Nature Notes: Vernal pool season comes to region


Nature Notes: Vernal pool season comes to region
A wood frog with its distinctive black mask. (Photo/courtesy Garry Kessler)

In New England, what’s so special about early spring, mid-March to mid-April? It’s the season for vernal pools, those landlocked woodland pools that fill with water in spring but dry up and disappear by late summer in most years. If you venture near one, you might see this unique environment coming to life with creatures that breed in it, sometimes even before ice is entirely gone from the water. Vernal pools don’t have fish – because the pools dry up – but their absence makes vernal pools safer for the eggs and young of numerous other animals.

Vernal pools are a hallmark of New England’s landscape and much of the glaciated northeast. Many of these spring pools were formed when retreating glaciers left behind buried blocks of ice that later melted, creating depressions in the ground, perhaps 9,000-11,000 years ago.

While walking on trails or near woods at this time of year, you might hear a loud chorus of quacking – not ducks, but frogs! Wood frogs (Lithobates sylvaticus, Rana sylvatica) are announcing their presence at vernal pools, calling for mates. They gather and call for about a week, after the first warm rainy spring nights (40+ degrees F). Wood frogs live most of the year on land in forests, where you might spot one, with its distinctive black mask. They overwinter in mud, leaf litter, or underground, often frozen nearly solid.

How do wood frogs survive freezing? Basically, in frosty autumn temperatures, their bodies start producing loads of extra sugars that draw water out of their body cells, so that freezing takes place between cells rather than inside them.  Their heart stops beating and remains supercooled, along with the liver.  In spring, wood frogs thaw, from the inside out, in a few hours. They start their breeding season early, racing against time to produce tadpoles that will mature before the pool dries up.

Vernal pools begin teeming with life weeks before the wood frogs come. Lengthening daylight triggers the growth of algae under the ice, and tiny bronze-colored creatures known as fairy shrimp (Eubranchipus) hatch from minute eggs that have lain dormant in the pool. As fairy shrimp feed on algae and multiply, their numbers can give the pool water an orange hue as early as February. These inch-long fairy shrimp are crustaceans, like lobsters, crayfish, crabs, water fleas, and the shrimp we eat.

Fairy shrimp are so named because they appear so suddenly – like magic, as if fairies were at work. They do their magic act thanks to the ability of their eggs to survive not only freezing in winter, but also drying in spring, baking in summer heat, and flooding in fall. Their eggs respond to harsh environmental conditions by going dormant. They shut down their life processes in an orderly fashion that makes it possible for them to start up again in an equally orderly way as conditions improve. That’s not something that we humans, or even birds’ eggs, can do.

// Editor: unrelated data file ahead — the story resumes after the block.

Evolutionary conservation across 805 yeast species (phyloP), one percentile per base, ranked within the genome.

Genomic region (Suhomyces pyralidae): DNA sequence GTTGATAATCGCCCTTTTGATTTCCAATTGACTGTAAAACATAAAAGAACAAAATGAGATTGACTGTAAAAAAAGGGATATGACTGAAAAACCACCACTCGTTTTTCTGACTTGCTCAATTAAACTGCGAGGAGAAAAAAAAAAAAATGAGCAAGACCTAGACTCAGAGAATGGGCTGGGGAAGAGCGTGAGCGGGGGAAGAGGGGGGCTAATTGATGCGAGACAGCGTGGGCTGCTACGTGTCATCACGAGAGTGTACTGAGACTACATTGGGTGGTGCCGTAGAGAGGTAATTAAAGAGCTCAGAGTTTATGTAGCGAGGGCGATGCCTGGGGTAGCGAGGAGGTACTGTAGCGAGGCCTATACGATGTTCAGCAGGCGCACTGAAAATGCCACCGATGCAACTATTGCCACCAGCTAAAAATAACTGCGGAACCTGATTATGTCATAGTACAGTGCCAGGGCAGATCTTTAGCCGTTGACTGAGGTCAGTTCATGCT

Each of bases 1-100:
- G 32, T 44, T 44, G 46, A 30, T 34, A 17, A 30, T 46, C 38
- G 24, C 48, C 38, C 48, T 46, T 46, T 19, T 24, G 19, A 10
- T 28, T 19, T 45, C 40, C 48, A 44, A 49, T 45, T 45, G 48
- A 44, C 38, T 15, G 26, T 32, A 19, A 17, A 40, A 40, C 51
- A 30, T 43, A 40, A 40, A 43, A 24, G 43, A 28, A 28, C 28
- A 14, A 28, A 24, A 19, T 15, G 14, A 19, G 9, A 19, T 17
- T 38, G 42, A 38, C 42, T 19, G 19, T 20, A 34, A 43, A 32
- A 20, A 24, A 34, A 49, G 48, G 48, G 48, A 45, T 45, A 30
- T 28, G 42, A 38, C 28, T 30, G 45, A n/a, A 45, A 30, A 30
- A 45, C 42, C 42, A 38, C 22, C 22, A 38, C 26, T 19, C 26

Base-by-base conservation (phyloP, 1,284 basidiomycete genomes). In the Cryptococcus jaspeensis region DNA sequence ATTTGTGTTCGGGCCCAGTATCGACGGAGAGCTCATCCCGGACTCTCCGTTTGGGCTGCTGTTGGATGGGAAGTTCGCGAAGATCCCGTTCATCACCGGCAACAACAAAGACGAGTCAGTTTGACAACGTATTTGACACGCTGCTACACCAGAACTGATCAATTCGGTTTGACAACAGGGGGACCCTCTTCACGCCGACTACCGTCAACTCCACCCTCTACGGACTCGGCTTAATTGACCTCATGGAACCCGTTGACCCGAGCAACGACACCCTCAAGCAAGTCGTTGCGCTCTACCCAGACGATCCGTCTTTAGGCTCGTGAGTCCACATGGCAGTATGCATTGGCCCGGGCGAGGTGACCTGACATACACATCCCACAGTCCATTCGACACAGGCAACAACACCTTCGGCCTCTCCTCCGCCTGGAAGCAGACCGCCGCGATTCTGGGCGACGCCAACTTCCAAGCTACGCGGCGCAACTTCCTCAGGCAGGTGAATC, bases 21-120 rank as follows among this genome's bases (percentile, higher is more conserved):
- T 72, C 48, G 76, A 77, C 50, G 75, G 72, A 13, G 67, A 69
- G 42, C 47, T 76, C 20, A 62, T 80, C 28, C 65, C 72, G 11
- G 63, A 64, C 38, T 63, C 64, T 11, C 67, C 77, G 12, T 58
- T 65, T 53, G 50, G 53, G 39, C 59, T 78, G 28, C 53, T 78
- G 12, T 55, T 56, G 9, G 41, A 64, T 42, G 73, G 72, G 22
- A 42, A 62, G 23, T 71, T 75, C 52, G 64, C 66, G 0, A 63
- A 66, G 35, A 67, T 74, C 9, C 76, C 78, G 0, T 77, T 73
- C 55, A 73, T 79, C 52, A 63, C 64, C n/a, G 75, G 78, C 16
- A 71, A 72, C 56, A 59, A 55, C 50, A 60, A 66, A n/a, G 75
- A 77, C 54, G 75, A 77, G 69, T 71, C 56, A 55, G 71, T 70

Many creatures use vernal pools, but wood frogs and fairy shrimp breed only in the temporary waters of vernal pools, nowhere else. The same goes for two salamanders in our area, spotted salamanders (Ambystoma maculatum) and blue-spotted salamanders (Ambystoma laterale). Vernal pools are a unique breeding habitat, important to respect and protect.

Spotted salamanders (with yellow spots) and blue-spotted salamanders are called mole salamanders because they spend much of their lives in underground burrows. They overwinter deep below the frost line so they don’t freeze. They have lungs as adults and live many years, migrating each spring to the vernal pool in which they hatched, to mate and lay eggs. Few of us get to see this night-time migration, which can put migrating salamanders and wood frogs at risk if they have to cross roads.

Vernal pools are one of our most threatened wetlands. In order to be protected under the Massachusetts Wetlands Protection Act, individual vernal pools must be certified, or registered with the Mass Natural Heritage and Endangered Species program. To find out more, see or

To enjoy New England’s early spring while you’re indoors, check out Robert Frost’s short poem, “Spring Pools” ( ).


What else might you see outside in nature these days? Check out the WCLT Nature Notes articles listed for these months in our online monthly index.

Did you know that Westborough has 60 miles of trails, and WCLT has trail maps? The Westborough Community Land Trust (WCLT) preserves, protects, and promotes open space in Westborough ( and 


Nature Notes is written for the Westborough Community Land Trust and re-published online by the Community Advocate.

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